Study Groups Don't End When These Students Graduate

Community study group program allows alumni and PhDs to learn from each other.

October 01, 2007

Chris Tilghman, MBA ‘05, had such a blast as a student at the Stanford Graduate School of Business that he started a program that keeps the tradition of learning in study groups alive even after leaving the B-school.

“One of the great things about the GSB is that it’s a community of people who are really smart and trust each other in a certain way,” said Tilghman, now director of higher education marketing at InsideTrack, a college coaching service company. “I just wanted to take advantage of this learning even after I’m no longer a student.”

Since it began in 2004, the business school’s Community Study Group Program has allowed alumni and PhD students to learn from each other. The program has evolved to focus on PhD students and alumni, said Erica Richter, director of Lifelong Learning, the department that organizes the sessions.

“My philosophy has always been: If someone has a good idea, we should try it,” she said. Tilghman said the new model addresses important needs. “Alumni get access to cutting-edge research. Students get access to working business people “¦ The quality of the exchanges is generally rich.”

Richter said seven PhD students and more than 75 alumni have taken part so far. Each six-week course involves one or two PhD students who meet with a group of 12 to 18 alumni for two hours a week to explore topics such as “How Norms and Culture Shape Organizational Behavior,” “The Psychology of Social Influence, Social Networks, and Consumer Health Behavior,” and “Understanding Dissent in Groups and Organizations.”

The idea for the program emerged from Tilghman’s lifelong passion for learning.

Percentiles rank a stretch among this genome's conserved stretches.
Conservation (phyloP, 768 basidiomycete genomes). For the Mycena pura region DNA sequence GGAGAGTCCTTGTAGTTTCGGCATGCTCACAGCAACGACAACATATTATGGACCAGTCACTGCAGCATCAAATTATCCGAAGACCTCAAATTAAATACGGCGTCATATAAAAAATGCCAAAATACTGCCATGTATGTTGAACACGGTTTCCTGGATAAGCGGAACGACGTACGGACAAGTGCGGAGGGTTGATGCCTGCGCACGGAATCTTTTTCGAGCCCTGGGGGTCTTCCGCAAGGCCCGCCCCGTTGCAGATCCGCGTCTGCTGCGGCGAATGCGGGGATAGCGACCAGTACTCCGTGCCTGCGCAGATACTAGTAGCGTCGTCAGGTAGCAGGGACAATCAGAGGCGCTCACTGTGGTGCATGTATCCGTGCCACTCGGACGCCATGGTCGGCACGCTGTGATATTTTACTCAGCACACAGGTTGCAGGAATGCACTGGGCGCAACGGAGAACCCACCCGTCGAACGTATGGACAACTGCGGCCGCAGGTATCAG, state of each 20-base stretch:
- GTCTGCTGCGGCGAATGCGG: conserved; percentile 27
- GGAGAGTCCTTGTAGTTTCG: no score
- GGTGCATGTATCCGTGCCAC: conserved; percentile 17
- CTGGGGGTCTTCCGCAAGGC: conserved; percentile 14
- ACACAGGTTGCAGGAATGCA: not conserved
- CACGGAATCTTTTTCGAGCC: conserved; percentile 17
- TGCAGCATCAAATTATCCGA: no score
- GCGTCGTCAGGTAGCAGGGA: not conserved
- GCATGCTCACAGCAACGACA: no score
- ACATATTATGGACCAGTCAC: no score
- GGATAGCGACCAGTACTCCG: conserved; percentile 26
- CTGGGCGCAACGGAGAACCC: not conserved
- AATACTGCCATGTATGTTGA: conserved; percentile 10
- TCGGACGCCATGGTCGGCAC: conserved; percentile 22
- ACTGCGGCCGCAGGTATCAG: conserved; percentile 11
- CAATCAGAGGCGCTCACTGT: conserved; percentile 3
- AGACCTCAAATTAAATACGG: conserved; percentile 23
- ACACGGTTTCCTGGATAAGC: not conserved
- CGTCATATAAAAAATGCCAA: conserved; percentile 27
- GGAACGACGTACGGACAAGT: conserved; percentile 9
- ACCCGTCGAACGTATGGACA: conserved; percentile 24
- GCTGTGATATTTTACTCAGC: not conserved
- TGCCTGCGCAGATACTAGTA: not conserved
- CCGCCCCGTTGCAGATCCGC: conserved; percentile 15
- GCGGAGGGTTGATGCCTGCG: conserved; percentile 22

“I was doing stuff like taking language courses at night, taking history classes” even as an undergraduate at Harvard, he recalled. “I just had a lot of curiosity. I liked learning.”

After he entered the Stanford MBA Program, Tilghman, who also earned a master’s degree in education, developed the idea of forming alumni study groups. The first group watched Ken Burns’ television documentary on the Lewis and Clark expedition, and then spent time discussing their own “venturing” experiences, whether starting a business, shifting to a different career, or starting a family.

“The idea was to give the alumni community an opportunity for small group learning that reflected the environment that one enjoys in a study group,” Tilghman said. Kimberly Rios Morrison, a business school PhD student who is doing research on organizational behavior, said the Community Study Group Program helped her expand her abilities as an up-and-coming academic.

“It provided me the opportunity to do some hands-on teaching before I leave Stanford,” she said. “As a teaching assistant for the MBA core and elective courses, I was able to plan assignments and exams, observe professors in front of the classroom, and even deliver a few short lectures of my own. However, I’d never had the experience of creating a syllabus, managing a classroom, and coming up with discussion topics.

“Teaching the MBA and Sloan alumni gave me a better sense of how I could further my students’ professional growth while making sure they thought critically about the subject matter,” she added. “I am currently on the academic job market, and because a few of the schools that I’m applying to emphasize both teaching and research, I couldn’t be happier that I decided to lead a study group. Now I actually have quite a bit to write about in my statement of teaching interests and philosophies.”

Tilghman said the program is perfect for alumni who want to keep coming back to a special place.

“The thing that keeps me coming back is the little flashes of insights, learning something new, seeing something in a different way,” Tilghman said. “I showed up here and said, “ ‘This community is awesome. How do I preserve this opportunity to learn?’ It is such an intellectually rich environment. You don’t find that everywhere. When you do, you kind of want to mine it as much as you can.”

By Ben Pimentel

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